Once again, Montego Bay Pride was a success, and this year’s fourth annual celebration was larger than ever. Here are some excepts from Facebook posts and news articles about the multi-day celebration, which this year included a March for Rights seeking recognition of the human rights of LGBTQI people.
Groundbreaking work, Maurice Tomlinson. LivingLegend! Trailblazer!
It’s an honour to know you.
For the first time, brave LGBTQI activists took to the streets to march in Montego Bay Pride. In previous years, Montego Bay Pride consisted of private parties and flash mobs in secret locations. [This year] more than 1,000 people took part.
Organizer and AIDSlaw human rights lawyer Maurice Tomlinson said Jamaica’s LGBTQI community “remains undaunted in light of countless threats of violence from right-wing extremists.” We stand in solidarity with them and salute their courage!
A video of the March for Rights shows that it was joyful, though risky, for participants.
Jamaica’s Gleaner newspaper covered the Oct. 14 march with an article headlined:
Some members of the lesbian, gay, bisexual, and transgender (LGBT) group took to the streets of Montego Bay, St James, on Sunday to make it clear that they would like to be accepted in society the way they are.
In a well-organised march, the LGBT community managed to evade the eyes of the wider public as they used a deserted roadway in the parish. In a three-minute video, persons were seen gyrating and having a good time as music blasted in the background.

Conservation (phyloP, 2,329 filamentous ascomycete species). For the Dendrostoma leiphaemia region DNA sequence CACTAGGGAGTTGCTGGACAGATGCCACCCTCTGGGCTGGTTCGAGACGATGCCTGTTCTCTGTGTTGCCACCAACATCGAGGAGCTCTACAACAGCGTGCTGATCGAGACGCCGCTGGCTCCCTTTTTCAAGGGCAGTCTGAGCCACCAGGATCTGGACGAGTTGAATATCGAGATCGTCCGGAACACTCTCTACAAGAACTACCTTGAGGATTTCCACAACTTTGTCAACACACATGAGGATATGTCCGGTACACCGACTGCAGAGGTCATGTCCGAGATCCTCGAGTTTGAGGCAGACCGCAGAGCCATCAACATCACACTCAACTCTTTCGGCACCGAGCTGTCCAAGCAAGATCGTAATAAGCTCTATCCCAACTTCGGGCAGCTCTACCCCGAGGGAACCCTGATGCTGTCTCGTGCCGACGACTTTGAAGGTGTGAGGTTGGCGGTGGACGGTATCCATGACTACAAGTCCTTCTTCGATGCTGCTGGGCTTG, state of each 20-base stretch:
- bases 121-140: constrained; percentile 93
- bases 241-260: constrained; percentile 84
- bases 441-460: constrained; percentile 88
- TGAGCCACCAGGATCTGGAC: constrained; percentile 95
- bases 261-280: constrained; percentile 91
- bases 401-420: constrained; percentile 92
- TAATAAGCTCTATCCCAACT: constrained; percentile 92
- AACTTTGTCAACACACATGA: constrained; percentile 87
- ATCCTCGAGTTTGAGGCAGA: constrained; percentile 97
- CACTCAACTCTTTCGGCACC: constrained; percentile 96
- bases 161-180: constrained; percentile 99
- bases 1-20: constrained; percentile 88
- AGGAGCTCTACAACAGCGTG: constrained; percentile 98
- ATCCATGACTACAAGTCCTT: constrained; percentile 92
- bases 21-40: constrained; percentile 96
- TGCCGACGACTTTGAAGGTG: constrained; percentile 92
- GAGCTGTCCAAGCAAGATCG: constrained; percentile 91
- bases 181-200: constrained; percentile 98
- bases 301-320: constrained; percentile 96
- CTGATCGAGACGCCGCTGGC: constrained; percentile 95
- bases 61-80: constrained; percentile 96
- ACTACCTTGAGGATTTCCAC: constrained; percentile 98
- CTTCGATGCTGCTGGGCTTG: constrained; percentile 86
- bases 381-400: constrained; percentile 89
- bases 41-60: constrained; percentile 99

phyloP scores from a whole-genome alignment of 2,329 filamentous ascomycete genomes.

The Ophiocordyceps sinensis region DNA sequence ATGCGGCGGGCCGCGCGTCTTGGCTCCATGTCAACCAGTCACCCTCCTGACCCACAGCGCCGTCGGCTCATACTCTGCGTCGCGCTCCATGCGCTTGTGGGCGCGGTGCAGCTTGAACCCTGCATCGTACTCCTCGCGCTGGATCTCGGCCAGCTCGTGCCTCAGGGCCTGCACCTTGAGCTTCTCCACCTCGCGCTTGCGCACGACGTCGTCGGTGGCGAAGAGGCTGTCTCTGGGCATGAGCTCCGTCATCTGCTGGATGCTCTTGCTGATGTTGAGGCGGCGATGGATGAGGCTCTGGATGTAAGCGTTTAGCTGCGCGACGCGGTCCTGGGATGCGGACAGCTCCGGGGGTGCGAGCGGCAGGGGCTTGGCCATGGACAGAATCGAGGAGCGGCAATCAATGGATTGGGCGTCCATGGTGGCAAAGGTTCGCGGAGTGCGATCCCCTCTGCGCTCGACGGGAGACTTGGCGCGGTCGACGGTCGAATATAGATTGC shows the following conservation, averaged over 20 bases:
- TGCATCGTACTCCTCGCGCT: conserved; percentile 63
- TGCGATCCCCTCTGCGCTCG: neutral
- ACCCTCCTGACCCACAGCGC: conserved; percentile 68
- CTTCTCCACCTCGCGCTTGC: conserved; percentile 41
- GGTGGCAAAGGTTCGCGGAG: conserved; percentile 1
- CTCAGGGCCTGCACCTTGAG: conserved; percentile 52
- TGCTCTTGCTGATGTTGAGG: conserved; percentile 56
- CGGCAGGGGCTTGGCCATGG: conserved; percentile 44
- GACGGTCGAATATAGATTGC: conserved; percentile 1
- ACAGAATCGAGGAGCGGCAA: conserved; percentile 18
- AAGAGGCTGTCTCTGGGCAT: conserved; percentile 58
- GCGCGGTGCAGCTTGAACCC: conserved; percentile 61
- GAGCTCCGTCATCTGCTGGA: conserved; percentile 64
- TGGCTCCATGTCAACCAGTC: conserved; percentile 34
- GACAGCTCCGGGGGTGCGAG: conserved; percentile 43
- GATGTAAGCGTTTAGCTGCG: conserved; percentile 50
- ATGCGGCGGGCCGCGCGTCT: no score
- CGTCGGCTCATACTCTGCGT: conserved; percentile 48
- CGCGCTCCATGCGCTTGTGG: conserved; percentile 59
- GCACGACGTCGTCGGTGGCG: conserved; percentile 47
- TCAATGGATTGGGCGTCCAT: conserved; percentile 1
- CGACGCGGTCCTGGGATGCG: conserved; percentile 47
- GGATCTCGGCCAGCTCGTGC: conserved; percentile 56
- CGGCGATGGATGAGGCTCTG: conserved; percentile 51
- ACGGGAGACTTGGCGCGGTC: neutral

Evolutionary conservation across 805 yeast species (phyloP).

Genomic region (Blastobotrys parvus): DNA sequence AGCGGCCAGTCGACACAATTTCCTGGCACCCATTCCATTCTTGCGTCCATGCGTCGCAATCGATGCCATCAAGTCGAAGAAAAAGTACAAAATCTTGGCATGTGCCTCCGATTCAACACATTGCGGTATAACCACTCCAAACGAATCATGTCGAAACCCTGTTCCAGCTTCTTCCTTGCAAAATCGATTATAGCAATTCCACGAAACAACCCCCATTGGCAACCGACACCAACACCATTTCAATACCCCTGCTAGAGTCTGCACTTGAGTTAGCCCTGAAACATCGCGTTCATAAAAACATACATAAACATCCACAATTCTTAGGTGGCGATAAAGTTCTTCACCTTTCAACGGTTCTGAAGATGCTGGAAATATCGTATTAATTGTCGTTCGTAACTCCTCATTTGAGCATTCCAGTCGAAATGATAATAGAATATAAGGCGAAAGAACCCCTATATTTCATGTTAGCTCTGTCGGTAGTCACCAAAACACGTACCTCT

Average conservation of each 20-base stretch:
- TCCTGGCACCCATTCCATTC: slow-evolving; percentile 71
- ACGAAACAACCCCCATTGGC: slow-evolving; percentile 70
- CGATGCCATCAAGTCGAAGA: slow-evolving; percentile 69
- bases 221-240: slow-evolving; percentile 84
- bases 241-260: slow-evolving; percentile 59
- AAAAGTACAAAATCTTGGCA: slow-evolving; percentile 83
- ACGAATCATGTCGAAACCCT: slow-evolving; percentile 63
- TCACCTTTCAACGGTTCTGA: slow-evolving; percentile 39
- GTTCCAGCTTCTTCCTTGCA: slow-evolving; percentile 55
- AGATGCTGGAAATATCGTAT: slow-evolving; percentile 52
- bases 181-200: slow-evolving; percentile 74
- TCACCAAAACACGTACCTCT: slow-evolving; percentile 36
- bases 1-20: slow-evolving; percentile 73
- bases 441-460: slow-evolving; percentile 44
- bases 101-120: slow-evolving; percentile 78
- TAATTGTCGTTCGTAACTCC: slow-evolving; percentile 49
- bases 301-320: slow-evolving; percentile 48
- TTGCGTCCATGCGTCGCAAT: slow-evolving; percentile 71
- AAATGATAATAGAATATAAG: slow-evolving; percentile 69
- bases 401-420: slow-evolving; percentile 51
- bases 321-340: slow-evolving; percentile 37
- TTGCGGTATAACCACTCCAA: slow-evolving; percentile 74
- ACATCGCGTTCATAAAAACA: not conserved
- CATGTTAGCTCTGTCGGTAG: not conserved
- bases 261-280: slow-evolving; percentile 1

Organiser of the march and president of Montego Bay Pride Maurice Tomlinson said that the event was a success and incident-free even though there was fear among the revellers.
“At the outset, there was fear. Many persons who were on the march were skeptical, but the police had a large presence. I think there were about 25 of them and the roads were blocked off, so it would be hard for anyone to come on the march and do us any harm,” he said.
Tomlinson told The Gleaner that the LGBT community is aware of the homophobic society that they live in, and so it was a pleasure to see that so many persons walked bravely to showcase that they are someone as well.
“We hoped to get at least 50 LGBT Jamaicans to bravely walk despite the very real fears that the community feels as a result of the alarming levels of homophobic violence and views that exist in our society. However, more than 100 persons showed up,” he said.
The march, which was called ‘Walk for Rights’, was done at the end of their annual Pride week. Tomlinson said that it was a new development as the LGBT community tries to raise awareness among the nation.
He said that they were no longer willing to accept the denial of their human rights by some members of society and the Government, and through the march, they aimed to open the minds of people and stop homophobia.
Head of the Corporate Communications Unit of the Jamaica Constabulary Force (JCF) Assistant Superintendent of Police Dahlia Garrick said that the permit was sought and given to the organisers for the 30-minute event. She said that the JCF recognised that the human rights of every citizen should be respected, and as such, they were not denied their rights.